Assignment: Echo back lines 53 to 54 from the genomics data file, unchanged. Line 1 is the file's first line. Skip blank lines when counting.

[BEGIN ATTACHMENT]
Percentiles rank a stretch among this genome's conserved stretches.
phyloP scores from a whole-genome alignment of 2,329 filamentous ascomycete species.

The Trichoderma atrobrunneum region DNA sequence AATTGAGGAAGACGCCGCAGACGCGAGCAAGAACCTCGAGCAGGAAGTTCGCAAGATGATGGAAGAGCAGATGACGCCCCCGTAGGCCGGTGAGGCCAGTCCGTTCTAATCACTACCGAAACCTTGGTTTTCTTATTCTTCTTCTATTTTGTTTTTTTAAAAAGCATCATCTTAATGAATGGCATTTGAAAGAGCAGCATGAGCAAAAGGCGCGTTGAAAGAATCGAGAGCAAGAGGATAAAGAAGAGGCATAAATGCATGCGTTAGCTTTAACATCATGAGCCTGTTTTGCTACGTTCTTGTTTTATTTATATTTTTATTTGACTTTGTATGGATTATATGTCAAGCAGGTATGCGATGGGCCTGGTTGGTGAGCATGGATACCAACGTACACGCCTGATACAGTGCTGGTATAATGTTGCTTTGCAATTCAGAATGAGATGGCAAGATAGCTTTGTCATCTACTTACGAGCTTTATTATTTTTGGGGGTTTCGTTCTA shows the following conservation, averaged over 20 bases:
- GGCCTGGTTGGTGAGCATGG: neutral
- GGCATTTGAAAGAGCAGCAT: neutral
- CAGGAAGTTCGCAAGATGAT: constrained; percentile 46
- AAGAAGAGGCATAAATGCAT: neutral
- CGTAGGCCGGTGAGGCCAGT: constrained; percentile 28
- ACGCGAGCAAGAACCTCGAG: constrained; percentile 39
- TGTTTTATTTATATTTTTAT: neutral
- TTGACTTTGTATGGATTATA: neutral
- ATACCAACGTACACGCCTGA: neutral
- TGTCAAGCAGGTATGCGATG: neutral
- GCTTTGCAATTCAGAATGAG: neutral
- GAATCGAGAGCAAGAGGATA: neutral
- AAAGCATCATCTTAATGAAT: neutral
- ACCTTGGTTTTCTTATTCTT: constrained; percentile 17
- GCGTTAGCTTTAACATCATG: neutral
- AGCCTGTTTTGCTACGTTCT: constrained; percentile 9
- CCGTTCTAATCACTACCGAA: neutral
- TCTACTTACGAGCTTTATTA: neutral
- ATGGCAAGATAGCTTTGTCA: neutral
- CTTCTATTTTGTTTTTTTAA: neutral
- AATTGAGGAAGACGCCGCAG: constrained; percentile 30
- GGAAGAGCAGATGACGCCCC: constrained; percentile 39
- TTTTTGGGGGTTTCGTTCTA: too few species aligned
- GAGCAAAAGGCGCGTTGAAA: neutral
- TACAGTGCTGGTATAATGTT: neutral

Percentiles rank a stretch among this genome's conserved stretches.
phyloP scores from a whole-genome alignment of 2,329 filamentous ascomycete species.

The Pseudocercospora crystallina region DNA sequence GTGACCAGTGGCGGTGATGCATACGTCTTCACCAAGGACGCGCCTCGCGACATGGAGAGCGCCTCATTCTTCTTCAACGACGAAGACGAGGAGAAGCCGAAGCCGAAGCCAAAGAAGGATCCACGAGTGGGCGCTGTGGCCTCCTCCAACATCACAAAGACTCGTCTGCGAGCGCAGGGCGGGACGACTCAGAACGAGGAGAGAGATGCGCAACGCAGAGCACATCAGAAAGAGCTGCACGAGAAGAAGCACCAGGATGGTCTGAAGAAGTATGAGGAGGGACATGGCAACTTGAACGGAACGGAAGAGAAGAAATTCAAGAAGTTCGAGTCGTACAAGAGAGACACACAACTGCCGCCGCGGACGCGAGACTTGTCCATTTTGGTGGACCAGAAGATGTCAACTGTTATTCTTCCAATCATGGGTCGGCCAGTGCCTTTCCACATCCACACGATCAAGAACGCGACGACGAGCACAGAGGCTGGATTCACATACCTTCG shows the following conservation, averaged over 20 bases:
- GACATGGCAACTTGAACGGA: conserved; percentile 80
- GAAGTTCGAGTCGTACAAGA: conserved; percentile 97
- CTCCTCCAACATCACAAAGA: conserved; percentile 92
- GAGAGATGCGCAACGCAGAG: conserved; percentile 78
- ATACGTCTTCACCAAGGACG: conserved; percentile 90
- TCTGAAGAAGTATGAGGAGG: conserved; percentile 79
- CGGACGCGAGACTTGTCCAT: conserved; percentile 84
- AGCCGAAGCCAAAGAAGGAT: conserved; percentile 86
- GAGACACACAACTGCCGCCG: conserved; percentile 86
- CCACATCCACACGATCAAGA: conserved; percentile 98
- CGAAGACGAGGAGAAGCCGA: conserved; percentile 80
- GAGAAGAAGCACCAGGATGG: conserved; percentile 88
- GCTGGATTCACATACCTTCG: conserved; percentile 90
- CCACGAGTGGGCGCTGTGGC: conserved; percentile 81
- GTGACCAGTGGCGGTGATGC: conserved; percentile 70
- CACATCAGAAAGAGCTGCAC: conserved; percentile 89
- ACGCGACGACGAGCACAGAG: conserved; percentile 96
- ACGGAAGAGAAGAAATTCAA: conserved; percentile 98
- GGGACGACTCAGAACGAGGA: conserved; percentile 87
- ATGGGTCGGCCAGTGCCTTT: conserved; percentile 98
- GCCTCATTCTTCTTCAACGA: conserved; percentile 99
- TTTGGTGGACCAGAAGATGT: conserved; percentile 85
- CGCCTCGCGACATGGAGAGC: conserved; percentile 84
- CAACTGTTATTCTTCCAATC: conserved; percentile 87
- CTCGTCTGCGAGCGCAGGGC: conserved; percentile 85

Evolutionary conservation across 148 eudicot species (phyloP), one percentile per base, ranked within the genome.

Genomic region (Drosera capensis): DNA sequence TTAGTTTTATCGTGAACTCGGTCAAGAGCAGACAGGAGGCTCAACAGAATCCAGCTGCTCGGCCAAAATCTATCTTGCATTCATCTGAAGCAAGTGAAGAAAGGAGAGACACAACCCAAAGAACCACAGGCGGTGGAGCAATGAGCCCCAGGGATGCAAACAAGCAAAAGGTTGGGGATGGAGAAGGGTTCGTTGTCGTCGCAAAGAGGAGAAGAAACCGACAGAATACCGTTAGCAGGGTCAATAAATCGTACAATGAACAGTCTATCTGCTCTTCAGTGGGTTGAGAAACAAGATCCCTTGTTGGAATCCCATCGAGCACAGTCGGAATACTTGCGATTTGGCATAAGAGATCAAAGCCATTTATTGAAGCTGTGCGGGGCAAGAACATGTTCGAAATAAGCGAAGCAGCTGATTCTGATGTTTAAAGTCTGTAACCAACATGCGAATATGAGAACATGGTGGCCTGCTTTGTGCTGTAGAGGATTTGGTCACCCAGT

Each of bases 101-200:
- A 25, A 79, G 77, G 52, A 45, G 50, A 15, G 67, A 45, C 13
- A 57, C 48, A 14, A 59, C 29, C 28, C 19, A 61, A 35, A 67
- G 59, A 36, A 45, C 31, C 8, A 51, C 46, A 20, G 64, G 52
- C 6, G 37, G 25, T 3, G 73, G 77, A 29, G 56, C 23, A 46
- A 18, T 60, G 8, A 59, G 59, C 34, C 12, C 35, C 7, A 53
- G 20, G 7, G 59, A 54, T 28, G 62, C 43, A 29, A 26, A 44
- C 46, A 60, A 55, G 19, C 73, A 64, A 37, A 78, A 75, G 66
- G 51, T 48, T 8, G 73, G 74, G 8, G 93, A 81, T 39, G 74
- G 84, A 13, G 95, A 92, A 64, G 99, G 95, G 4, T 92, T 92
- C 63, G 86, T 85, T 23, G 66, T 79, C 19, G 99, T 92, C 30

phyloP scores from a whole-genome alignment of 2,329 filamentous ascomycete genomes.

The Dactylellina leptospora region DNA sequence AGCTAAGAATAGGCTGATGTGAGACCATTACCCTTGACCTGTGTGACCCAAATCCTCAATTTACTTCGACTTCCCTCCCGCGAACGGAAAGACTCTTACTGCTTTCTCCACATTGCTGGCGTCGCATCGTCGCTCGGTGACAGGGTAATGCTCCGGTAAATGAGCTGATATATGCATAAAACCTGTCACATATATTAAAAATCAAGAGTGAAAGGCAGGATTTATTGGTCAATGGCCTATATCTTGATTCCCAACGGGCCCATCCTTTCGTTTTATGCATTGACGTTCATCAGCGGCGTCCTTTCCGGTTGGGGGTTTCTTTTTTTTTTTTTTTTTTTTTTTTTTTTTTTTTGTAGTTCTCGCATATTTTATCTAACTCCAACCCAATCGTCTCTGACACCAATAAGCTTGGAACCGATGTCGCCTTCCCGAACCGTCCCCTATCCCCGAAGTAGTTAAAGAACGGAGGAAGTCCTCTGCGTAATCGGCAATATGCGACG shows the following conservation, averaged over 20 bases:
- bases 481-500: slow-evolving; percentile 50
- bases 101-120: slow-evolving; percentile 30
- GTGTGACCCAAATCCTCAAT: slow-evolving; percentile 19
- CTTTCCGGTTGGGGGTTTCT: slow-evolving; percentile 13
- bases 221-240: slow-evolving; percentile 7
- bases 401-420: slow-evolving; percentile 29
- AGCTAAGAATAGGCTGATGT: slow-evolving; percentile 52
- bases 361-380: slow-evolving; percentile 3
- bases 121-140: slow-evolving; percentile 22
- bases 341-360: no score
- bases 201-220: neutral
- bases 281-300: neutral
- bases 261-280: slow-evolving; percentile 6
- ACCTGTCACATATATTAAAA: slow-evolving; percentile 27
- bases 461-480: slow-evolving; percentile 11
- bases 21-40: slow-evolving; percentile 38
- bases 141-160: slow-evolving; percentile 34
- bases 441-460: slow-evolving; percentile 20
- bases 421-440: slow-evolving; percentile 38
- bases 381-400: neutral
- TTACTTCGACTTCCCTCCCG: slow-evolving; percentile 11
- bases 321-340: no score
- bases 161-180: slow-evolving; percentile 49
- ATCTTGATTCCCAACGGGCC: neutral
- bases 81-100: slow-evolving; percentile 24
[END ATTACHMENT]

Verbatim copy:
- TTTGGTGGACCAGAAGATGT: conserved; percentile 85
- CGCCTCGCGACATGGAGAGC: conserved; percentile 84